Josh: I agree, it’s hard to find fault. A biting commentary could’ve been a real drag, but the outlandish plot elements and the family’s clever schemes and great escapes made the whole thing a hilarious and thrilling ride.

I’m a believer in the adage that good art can’t be spoiled by revelation of twists and endings, but accept that I’m on the outside of that argument. Nevertheless, it’s fair to say that there’s a whole extra twist to the plot that adds an extra dimension to the storyline, making the story richer, more complex, and ethically fraught. This has been playing for months, but I can see how it might be rude to call it out directly and get into specifics. 

The Park’s house (Neon)

Is this totally going to sweep the Academy Awards? 

Morgen: I don’t know. It has the potential in my mind to be in the running for many categories. It is incredibly complex with intricate details that end up meaning a lot throughout the film. While I think Joon-Ho didn’t miss a trick and pulled off an amazing feat, it’s rare for a complex and foreign language film to do all that well in the academy awards. I can’t imagine it won’t be in the running for foreign language film but we’ll see beyond that. 

Josh: I’d love to see Bong pick up a directing or original screenplay nomination. The script is incredibly clever and there are so many thoughtful choices in the way the story comes together. You can tell he loves his characters and put the utmost care and creativity into telling a story that remains fun while socially incisive at every turn. If nothing else, the set design — from the squalid semi-basement apartment to the modern architectural marvel, all constructed to accomplish the specific needs of the film’s vision — is the definition of outstanding.  

Chris: I think it might win Best International Film, and some other smaller awards, but after the Academy preferred The Green Book to Roma last year, I’m not sure that Hollywood is ready to reward a foreign-language film with its highest honor. 

Josh: Yeah, it has to be a lock for Best International Film. It would also be Korea’s first nominated film, which is completely wild (Lee Chang-dong’s mesmerizing Burning didn’t make it past the shortlist last year. Watch it on Netflix if you missed it.).

And “thanks” for reminding me of Green Book’s win. I’ve tried to forget that for a whole year, but it’s always important to calibrate expectations and limit emotional investment in the decisions of an Academy that’s still largely older, whiter, and richer than we’d like it to be.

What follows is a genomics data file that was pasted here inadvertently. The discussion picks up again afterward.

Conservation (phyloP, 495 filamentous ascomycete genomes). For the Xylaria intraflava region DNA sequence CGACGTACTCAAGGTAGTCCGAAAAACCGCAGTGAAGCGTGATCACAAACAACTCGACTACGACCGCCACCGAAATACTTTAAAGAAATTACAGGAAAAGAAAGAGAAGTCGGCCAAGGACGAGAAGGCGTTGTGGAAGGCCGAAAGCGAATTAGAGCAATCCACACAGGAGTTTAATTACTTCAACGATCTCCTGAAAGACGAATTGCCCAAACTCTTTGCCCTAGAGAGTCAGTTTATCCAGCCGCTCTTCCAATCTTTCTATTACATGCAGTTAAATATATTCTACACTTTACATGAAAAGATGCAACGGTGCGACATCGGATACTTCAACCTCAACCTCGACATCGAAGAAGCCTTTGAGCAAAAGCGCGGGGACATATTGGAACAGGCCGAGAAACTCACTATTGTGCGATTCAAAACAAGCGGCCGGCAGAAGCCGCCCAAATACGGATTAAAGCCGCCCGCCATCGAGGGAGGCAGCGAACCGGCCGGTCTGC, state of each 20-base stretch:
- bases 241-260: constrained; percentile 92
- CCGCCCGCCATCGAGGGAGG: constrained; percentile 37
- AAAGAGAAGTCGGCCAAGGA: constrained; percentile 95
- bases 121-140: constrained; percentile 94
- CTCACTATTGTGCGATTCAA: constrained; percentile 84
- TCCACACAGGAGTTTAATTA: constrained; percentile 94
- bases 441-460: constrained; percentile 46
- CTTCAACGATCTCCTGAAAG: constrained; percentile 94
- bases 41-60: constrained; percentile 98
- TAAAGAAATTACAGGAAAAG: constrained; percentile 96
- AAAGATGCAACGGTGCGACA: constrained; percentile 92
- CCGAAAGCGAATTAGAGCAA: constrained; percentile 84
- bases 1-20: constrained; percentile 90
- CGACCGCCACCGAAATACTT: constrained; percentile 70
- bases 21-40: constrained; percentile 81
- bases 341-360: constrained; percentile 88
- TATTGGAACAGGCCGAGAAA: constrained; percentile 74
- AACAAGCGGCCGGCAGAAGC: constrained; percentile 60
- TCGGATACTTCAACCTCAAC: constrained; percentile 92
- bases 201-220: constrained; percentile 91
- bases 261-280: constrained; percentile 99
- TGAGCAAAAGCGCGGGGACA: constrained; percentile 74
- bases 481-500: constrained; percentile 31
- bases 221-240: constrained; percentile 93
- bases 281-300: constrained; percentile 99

What are aspects of the film, without giving too much away, that really grabbed you?

Morgen: Having seen a few of Joon-Ho’s other films (ex. Snowpiercer and The Host), it’s not surprising how much symbolism is spread throughout. It’s not the kind of metaphors you miss unless you’re really paying attention, he sort of reveals it slowly over the expanse of the film so you come to the realization yourself. If you’ve ever watched a film where there was a big reveal (or even a subtle psychological one) where you discovered it yourself instead of having it pointed out by someone else, you know how powerful that can be. This film had so many moments like that and it was masterful. 

Josh: There’s a sequence where the Kim family is fleeing the Park mansion, literally descending through the socioeconomic strata of Seoul, neighborhood by neighborhood, through a torrential rainstorm, and into the flooded streets of their lower-class neighborhood. The whole thing is masterful, and, like totally metaphorical.

Chris: Yes! I thought the same thing, Josh. I also really enjoyed how Bong was able to interject humor into the misfortune of what the Kim family was experiencing, but the whole thing made you a little uncomfortable for wanting to laugh because the class politics were so pronounced. It’s in a similar way, I thought, to Joker, but much more successfully here. 

Josh: I had infinitely more fun with Parasite than Joker, but we’ve hashed that out a few times by now! If people haven’t seen it yet, it feels like this has a unanimous recommendation from all of us: I know I’m hoping to revisit it while it’s still in theaters. There are a lot of options vying for attention over the holidays, but if you have an even slightly adventurous family, this could be one to shake up the usual filmgoing routine and will give you something to talk about over the rest of the long weekend.